I finished this book last night, and really enjoyed it! Here is my review:
A heartfelt and stressful teen read, especially if you grew up in the 70s
Little Bastard was such a wonderful read. It’s very clean, very teenage, and a little nostalgic to anyone who grew up in the 70’s and 80’s. Robin is 14, and has a much older brother, Jason. Robin wishes he was as tall, as strapping, as confident, and as free as his brother Jason, but instead as he’s the youngest his mum still babies him rather a lot.
This novel focuses on the dynamic between four characters, Jason, Robin, their mom Rose, and Jason’s girlfriend Cherry. Robin has a massive crush on Cherry, and at times his spying on their shenanigans had me reading through my fingers almost unable to witness what he was witnessing. Corbin manages to ratchet up the tension in these scenes to such a degree that I found it virtually unbearable and did put it down for a break because I couldn’t stand if Robin got caught spying through keyholes.
Jason is the worst kind of older brother, one we all can relate to. We’ve all had friends who had the cooler older brother, someone who was adult when we were still considered ‘children’, and on every level you can relate to Robin and his interactions with his family, but also you empathise with Robin every single time Jason picks on him. They have such distrust between them that Robin is always cautious about being within striking distance to Jason. But Jason is loveable, I liked him a lot. He’s a typical poser being the tough nut no one can crack.
Reading this novel is like revisiting your childhood, and even if you didn’t grow up in the 70’s every issue Robin goes through you can relate to now, today. But this was pre-internet, pre-cellphone, and pre-home-computer days. As such life was more insular, you had to make your own fun, your imagination was your worst enemy, and word of mouth was the way most of us got life advice. Thrown back into this era when you open this novel you’ll be reminded how absolutely everyone who was adult back then, smoked. Weekends were about cocktail parties at the office, long sideburns, beers and street parties. Three things were missing for me, 1) Prawn cocktail. 2) Bright orange and yucky brown decor and clothing, and 3) Avocado bathroom sets. Those three things are synonymous with the 70’s, and aren’t mentioned in this novel (and I can hear the crowds cheering a collective amen to that).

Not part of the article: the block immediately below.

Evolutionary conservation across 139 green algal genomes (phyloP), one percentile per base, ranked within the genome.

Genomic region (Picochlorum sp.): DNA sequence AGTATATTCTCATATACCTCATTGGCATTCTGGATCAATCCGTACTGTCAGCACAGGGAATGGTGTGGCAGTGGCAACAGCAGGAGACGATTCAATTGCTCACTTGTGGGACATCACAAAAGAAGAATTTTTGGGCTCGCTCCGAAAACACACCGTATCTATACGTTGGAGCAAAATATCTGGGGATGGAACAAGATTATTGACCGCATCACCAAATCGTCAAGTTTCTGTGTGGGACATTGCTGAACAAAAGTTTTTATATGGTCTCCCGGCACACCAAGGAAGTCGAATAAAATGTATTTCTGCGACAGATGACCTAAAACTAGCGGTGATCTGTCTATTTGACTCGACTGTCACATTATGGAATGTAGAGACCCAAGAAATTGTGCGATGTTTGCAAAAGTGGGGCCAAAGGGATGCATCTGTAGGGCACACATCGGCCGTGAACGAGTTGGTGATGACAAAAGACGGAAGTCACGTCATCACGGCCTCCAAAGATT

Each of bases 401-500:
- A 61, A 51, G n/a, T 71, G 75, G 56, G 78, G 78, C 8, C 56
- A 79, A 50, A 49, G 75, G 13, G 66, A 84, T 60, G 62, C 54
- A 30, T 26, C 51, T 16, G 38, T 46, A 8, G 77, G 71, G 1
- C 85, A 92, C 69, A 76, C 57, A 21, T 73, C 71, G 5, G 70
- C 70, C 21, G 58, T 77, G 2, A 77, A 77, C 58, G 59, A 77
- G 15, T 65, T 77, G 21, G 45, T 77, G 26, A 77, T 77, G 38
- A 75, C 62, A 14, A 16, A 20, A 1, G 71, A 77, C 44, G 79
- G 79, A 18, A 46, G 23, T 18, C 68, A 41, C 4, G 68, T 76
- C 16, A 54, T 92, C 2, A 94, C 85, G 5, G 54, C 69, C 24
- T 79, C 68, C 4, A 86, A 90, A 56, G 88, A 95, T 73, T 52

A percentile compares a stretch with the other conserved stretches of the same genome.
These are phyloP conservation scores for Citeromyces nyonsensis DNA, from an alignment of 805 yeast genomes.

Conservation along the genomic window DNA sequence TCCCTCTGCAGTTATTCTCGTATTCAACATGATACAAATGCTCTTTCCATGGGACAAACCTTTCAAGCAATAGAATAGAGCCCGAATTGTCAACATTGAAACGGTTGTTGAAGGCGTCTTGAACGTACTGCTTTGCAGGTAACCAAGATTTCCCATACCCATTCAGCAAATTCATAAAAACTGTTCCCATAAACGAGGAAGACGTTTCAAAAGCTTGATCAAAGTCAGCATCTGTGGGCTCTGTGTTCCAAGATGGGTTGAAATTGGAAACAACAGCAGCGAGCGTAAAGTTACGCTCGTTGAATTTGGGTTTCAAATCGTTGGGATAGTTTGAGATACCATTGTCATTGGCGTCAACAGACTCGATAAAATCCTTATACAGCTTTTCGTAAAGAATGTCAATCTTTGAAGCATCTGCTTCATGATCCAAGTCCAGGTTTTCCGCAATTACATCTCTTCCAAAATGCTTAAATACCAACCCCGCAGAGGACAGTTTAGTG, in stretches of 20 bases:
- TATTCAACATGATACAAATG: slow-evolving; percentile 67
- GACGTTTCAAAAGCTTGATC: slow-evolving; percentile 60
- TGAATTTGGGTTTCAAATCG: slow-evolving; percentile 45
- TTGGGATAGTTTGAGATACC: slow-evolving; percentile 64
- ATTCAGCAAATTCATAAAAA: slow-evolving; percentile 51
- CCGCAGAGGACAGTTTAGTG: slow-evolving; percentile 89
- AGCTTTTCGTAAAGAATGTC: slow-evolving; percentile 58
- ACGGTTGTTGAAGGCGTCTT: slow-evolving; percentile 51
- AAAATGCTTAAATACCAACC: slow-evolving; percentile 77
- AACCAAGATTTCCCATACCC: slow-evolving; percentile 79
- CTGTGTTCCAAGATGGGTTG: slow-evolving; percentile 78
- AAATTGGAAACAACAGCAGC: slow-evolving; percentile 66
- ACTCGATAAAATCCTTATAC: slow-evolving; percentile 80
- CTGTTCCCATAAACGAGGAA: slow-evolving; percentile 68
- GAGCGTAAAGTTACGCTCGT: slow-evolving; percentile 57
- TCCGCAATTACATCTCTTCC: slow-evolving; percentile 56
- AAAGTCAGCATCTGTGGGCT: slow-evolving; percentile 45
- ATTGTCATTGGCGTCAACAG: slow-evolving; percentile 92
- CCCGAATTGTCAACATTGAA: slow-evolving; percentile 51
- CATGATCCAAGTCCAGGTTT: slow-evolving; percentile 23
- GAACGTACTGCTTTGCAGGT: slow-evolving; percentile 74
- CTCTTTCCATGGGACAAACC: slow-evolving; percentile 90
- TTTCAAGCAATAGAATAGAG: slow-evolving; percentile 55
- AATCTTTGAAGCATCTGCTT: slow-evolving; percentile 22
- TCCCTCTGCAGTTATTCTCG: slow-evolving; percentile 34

Overall I would classify this as a teenage drama, but any adult can relate to it (especially if you’re raising teens yourself). The author managed to make the reader feel 14 again, stressed and depressed, cornered between a rock and a hard place, with some major relationship obstacles and mistakes in his near future. Robin strikes out after Jason destroys the one thing Robin holds very dear to his heart. Jason has a motorbike, he has his own money, he has the hottest girlfriend in the universe, he can come and go as he pleases, he’s good looking and muscular, is a complete success with the ladies, and he can smoke and drink and talk to mom adult to adult, and then he takes the one and only thing precious to Robin. It’s a catalyst for Robin finally snapping, finally doing something so mega he will regret it for the rest of his life. Interspersed with this personal hell are iconic moments in the social history of the 70’s. Elvis Presley dies, Marc Bolan dies, the book starts with the legend of James Dean’s car (Little Bastard) and its curse, addressing the death of an iconic legend from the get go, and also points out how taste in music divided the young adults of the 70’s and 80’s. Music defined you, it was your identity, and if you listened to the wrong music it could make or break a relationship. At the same time the royal family have momentous occasions celebrated by the entire nation, and the patriotism rife in the era is showcased gloriously in these pages.
Overall I loved it, I couldn’t stop reading it once I started, and heartily recommend it with a full 5 stars.
A brilliant novel which puts a bygone era on a pedestal for the teens of today to envy, and for the forever ‘teens in your heads’ to reminisce to. It’s got no dramatics, nothing was over the top, it was completely authentic and believable. It’s like being a fly on a wall in someone else’s life while also being able to read their mind to know the misery they’re hiding. It was raw and unfiltered, exposing how hard begin a teenage boy is (and how confusing women are), and it was brilliant.